AACtual Therapy: Fun and Functional in the Kitchen
Today we welcome back SLP Shareka Bentham to share her prAACtical adventures in the kitchen. You can see her previous posts here.
For the past few months I have been having lots of fun using functional ways to teach my little ones vocabulary for items around the house. “Around the kitchen” is a favourite theme, since we always get to explore the kitchen, and make some yummy treats. I’ve found in my sessions that many children can recognize many of the items in the kitchen, and are aware of their function, but don’t actually know the names of these objects. It has been my goal then for children to be able to label at least 15 items within the kitchen. Vocab items range from the fridge, stove, blender, to food items, spoons, dish towel. Through these activities we have also highlighted the need to be able to talk about many actions such as (bake, boil, mix, stir, blend) and descriptors (hot,cold,sharp, wet) . I have also been using these activities as part of my AAC lessons as some of my little ones transition to high tech devices. Here is an example of a session with a little one who is primarily nonverbal, who is learning to use his Dynavox to communicate. The session was conducted in the kitchen at his grandmother’s house, where he spends most of his time during the week.
We started with a “Find it” worksheet activity where he had to match the pictures with the appliances around the kitchen, by running and touching each appliance. He loved this activity and caught on very quickly. He then did a comprehension task where he had to stamp the items called. I like to leave worksheets with parents to help facilitate continued practice of activities, since many parents/caregivers, like his granny, are hesitant to work with technology, and feel overwhelmed by the more high tech devices. It is always important to note that parents and caregivers sometimes need more support than the children to use these devices and be effective communication partners.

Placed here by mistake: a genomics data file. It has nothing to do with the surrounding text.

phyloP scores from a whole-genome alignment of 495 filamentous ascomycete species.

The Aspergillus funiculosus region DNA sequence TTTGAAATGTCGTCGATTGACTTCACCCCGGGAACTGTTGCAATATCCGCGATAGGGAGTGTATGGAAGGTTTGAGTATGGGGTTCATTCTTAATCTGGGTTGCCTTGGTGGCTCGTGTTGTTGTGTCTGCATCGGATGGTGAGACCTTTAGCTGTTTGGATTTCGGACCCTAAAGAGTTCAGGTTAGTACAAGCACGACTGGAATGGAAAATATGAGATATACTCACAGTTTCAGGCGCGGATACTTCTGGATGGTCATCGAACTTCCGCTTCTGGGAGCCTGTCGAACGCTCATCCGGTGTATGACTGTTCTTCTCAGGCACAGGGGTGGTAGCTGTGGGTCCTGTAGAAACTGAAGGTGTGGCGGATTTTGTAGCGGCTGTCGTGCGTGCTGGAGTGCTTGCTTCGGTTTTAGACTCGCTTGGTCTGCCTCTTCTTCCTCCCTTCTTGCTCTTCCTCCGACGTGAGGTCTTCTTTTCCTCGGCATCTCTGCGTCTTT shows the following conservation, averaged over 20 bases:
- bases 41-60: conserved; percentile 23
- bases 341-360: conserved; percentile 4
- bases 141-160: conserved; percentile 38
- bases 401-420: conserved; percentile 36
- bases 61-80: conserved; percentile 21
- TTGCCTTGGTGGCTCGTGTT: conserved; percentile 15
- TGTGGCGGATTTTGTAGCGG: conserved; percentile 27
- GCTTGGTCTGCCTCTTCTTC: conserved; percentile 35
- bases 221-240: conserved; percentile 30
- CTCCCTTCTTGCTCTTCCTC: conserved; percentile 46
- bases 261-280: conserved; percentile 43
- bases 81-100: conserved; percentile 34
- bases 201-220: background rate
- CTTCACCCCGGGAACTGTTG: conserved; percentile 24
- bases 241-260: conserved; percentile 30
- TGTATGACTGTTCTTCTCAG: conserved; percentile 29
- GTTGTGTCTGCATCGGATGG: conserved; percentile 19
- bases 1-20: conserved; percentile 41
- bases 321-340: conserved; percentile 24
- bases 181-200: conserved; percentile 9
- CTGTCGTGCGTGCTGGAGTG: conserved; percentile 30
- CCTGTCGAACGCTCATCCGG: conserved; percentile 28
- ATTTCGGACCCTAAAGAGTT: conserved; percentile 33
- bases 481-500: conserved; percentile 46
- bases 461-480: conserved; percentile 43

Once he had grasped this we moved on to a dynamic display of the kitchen on his device, which looked a lot like the kitchen we were working in, and we were able to label items while pointing them out in our kitchen and work on short phrases such as “open the cupboard,” “in the sink” “wash up” “close the fridge.”
After we had explored, boy were we hungry! And what better way to do a functional activity in the kitchen than to make some food! He was able to use his device with minimal prompting, to say each item needed to make his favourite, a toasted mayonnaise sandwich.
He still required some support to name objects to questions about functions/descriptions, such as “What will we use to cut/toast the bread?” or “what did we put on that was white and creamy?” so that will be an extended goal for our activities. Once we had finished our delicious snack we had the opportunity to combine using the words “wash” and “dry”, to clean up the items we had used (Wash plate, dry knife etc.). This was another favourite activity, as it was a new version of water play for him to enjoy.
What was great about this kitchen activity was that it was a fun, functional way of learning, as well as super easy for parents/caregivers to replicate at any time. Furthermore the language that could come out of any kitchen tasks is limitless. I look forward to expanding these activities and extending them to more settings , as well as teaching his family more ways to incorporate using his device into their everyday routines.
Filed under: PrAACtical Thinking
This post was written by Carole Zangari